I'd like to limit a Linux server's assignment of RAM into the disk cache buffer and instead leave it idle. (CentOS 5 if it matters). I know it's ideal to be using every drop of physical RAM available for something even if just caching disk - Linux is great at that. Most of the time I wouldn't even consider trying to defeat this. Let me tell you why I want to (I am not concerned about monitoring):

My company has a contract with a 3rd party for some VMs and we have a committed memory limit included in our monthly bill. Overages are crazy expensive. 2 of these VMs run an application which just chews RAM during the process startup, but once stable, usage drops down a lot. Devs assure me that's what this service is supposed to do and isn't going to get "better" any time soon. So I keep these VMs provisioned with around 2x the RAM usually needed in normal run mode. Once stable, the extra just gets thrown into the buffer cache and everybody's happy. Except the finance guys.

Our provider counts RAM allocated to the buffer cache against our committed total amount for the virtual data center, hence we pay for that every month. A lot. I don't believe I care about whatever is cached - I'd be happy to run with less RAM (ie less cache) and take a bit of a performance hit on the file access (I assume...) except when the app starts up from scratch and needs that RAM to not actually swap to hell and back.

So I'm looking for a way to tell Linux something like "hey, only ever use 1GB (or better, x%) of free RAM for disk cache buffering, yep, just go ahead and waste the rest of it!". We could save a lot of $ over the years since if that RAM was actually kept free and not allocated to the buffers, it wouldn't count against our committed amount and we wouldn't have to "rent" it. But since something is using it, even if it's just the buffer cache, we pay for it.

I've searched around a lot, and mostly see questions like "OMG why is my server nearly at 100% all the time..." and people freaking out about their monitoring/alarm/nms and getting educated by the responses - that's not my question; I had those same reactions 10 years ago but in this case I really want to actually not use that RAM so I don't have to "pay rent" for it when the app doesn't need it.

Alternate suggestions welcome if you think of another way to accomplish this.

Thanks much...

  • 2
    I'm not sure you can do this. How much $ for how much memory ? You probably need to find a better provider. – user9517 Feb 2 '16 at 6:25
  • Find another hosting provider that doesn't do that. I have literally never heard of a host billing for "memory overage"; the only reason I can think of for them to do that is to get customers to fall into the exact situation you're describing. – duskwuff -inactive- Feb 2 '16 at 9:22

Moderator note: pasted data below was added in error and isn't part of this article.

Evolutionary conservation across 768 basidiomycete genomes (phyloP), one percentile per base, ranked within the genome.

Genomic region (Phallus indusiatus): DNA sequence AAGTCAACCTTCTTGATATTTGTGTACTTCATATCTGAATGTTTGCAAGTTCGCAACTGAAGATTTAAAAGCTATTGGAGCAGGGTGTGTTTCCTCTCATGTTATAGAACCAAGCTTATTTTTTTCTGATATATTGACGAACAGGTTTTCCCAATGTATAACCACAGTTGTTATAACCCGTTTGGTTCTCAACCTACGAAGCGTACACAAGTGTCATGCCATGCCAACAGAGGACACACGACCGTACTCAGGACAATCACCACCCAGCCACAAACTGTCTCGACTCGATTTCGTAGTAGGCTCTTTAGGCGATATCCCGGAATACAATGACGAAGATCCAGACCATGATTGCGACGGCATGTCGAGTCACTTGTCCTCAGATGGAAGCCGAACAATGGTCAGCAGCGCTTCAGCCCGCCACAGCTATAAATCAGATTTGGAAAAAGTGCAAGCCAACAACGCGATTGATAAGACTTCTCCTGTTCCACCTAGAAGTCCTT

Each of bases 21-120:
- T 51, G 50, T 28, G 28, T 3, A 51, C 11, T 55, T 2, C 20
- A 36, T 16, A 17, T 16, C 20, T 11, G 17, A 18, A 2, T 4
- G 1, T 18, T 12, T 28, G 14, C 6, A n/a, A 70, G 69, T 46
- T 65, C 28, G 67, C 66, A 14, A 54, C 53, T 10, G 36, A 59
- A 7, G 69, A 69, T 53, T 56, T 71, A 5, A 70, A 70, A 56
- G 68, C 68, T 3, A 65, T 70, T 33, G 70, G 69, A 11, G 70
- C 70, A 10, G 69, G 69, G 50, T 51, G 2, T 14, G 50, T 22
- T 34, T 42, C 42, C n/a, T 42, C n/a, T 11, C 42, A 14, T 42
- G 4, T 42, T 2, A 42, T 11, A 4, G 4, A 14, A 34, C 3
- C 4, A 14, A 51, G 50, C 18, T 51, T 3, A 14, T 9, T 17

• You could save a lot more $ by finding another service provider. This whole arrangement sounds completely ridiculous. – Michael Hampton Feb 2 '16 at 15:58
  • definitely have been pushing for any other provider - these guys are legacy datacenter folks trying to be cloud and their pricing is 10 years behind the times. I've pushed out as many services as I can to newer, higher-value hosts, but the bosses want the security for this particular set. I'll convince them eventually :) Thanks! – BrentHarsh Feb 4 '16 at 15:39

I don't know if you can prevent caching, but you could regularly ask linux to drop the cache. The way to do it is explained there: https://unix.stackexchange.com/questions/87908/how-do-you-empty-the-buffers-and-cache-on-a-linux-system If you sync just before the echo to /proc/sys/vm/drop_caches command, it should free a lot of ram.

Linux will not actively fill your ram by opening files and caching them. Only the files that are actually active will be cached. That can be the files used by your application, including the program's binary code.

It can also be the log files. You could use network logging to avoid that.

Another approach could be to run your application in a virtual machine, with much less ram, and a ram-disk as swap device (and then control the sappiness level), but it's a bit more complicated.

I wonder how your provider knows how much ram is allocated but not used by your system. Those pages of ram, even if not used, will not be empty.

  • Very interesting options, thanks. I'll experiment with scheduling dropping the cache. I also hadn't even considered it may be log files filling it, had only been thinking of the primary functionality of the service running there, not everything it (and everything else) touched. – BrentHarsh Feb 4 '16 at 15:49

If cache is created by this application I think you could use cgroups after app is stabilized:

Create a cgroup named like group1 with a memory limit (of 50GB, for example, other limits like CPU are supported, in example CPU is also mentioned):

cgcreate -g memory,cpu:group1

cgset -r memory.limit_in_bytes=$((50*1024*1024*1024)) group1

Then bring app into this cgroup after startup:

cgclassify -g memory,cpu:group1 $(pidof your_app_name)

vm.min_free_kbytes looks like it could help. Eg. executing

echo 5248000 > /proc/sys/vm/min_free_kbytes

would force the system always to keep 512MB RAM free. In case a process needs the memory it will get it, after that the system will struggle to free that amount of memory again, possibly by freeing buffer cache or swapping out other processes. You could set this parameter after you application has started.

Your Answer

By clicking “Post Your Answer”, you agree to our terms of service, privacy policy and cookie policy

Not the answer you're looking for? Browse other questions tagged or ask your own question.